Some mornings are like that. You know, you get up. You say some prayers. Kiss the wife. Do a little execrise and get your bowl of cereal. Then you discover a treasury of early morning reading, either in the newspaper delivered to your door, or, increasingly more likely, online.
This morning there is a superb essay, by my old friend Ed Peters, on who should and who shouldn't be given Holy Communion. It's a topic Dr Peters has been writing on for some time. In a First Things essay he lays out, yet again, the distinction between canons 915 and 916, confusion about which seems both hard to understand and yet often overwhelmingly thick. Like the now-regular October surprises, discussion of denying Holy Communion to Catholic politicians who obstinately persist in manifest grave sin has become a standard feature of our fall, election-year conversation.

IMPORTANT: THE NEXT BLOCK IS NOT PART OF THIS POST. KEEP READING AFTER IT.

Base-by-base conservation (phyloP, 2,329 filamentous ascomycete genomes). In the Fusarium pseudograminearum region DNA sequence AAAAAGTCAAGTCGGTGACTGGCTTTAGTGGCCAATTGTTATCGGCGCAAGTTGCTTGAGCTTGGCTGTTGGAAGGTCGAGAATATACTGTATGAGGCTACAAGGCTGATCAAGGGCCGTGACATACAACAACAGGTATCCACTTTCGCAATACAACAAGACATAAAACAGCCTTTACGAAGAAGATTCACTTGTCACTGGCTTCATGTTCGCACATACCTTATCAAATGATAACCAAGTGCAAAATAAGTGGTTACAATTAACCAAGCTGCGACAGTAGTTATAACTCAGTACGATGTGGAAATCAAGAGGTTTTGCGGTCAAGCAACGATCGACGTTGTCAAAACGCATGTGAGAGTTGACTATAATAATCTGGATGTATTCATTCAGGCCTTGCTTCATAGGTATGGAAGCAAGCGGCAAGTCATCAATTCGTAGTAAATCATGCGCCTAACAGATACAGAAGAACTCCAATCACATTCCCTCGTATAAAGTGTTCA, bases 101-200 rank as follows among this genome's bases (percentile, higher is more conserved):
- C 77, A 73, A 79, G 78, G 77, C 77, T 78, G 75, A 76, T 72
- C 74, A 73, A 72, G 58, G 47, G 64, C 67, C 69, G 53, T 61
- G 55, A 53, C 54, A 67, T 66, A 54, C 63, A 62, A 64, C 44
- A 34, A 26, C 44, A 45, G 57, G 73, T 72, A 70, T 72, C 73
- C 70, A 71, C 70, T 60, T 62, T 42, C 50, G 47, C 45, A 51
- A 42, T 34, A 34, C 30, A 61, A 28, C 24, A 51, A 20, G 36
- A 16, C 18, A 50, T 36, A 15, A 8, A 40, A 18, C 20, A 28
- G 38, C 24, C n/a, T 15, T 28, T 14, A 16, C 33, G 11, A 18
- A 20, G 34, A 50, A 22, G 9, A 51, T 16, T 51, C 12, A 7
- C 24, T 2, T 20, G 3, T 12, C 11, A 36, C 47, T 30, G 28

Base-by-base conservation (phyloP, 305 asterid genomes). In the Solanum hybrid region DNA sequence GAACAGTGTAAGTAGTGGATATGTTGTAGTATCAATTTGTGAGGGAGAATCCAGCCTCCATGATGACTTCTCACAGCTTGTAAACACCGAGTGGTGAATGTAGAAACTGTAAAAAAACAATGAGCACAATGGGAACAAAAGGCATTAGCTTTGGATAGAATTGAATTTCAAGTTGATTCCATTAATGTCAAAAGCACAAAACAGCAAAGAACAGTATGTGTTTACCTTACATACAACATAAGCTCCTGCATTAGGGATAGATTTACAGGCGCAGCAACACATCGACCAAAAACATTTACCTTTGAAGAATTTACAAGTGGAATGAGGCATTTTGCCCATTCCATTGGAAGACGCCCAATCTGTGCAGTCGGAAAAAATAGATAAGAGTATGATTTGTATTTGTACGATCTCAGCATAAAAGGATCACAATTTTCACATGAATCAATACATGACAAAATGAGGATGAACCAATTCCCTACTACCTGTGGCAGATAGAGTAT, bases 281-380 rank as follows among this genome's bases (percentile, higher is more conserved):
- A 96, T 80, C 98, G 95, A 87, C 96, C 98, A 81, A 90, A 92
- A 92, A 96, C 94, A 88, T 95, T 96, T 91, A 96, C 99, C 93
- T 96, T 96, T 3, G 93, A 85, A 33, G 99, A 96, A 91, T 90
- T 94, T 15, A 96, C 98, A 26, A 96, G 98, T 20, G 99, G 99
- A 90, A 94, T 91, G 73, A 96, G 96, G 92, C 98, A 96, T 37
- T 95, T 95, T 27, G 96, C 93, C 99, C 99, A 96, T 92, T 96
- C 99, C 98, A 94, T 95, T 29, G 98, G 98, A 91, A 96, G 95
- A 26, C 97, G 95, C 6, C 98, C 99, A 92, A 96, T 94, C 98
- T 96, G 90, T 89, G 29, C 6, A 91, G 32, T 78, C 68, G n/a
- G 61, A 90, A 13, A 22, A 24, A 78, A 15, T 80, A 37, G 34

As Dr Peters points out, we have to distinguish between the obligation of the individual Catholic not to approach the Sacrament if he is conscious of unconfessed graved sin (canon 916) and the obligation of the minister of Holy Communion to withhold the Sacrament when the would-be recipient is one who obstinately persists in manifest grave sin (canon 915). And, as Dr Peters also points out, canon 916 is not an optional, pastoral suggestion.
On top of Dr Peters' article, there are several stories about the passing of Jacques Barzun, a profoundly important philosopher of education and culture. If there are many more thinkers like Barzun out there, they certainly aren't as visible as he was. Here is the New York Times obit. Here is the Washington Post obit. Max Weismann of the Center for the Study of the Great Ideas has this appreciation by the late Mortimer Adler. Meanwhile First Things has another Barzun appreciation.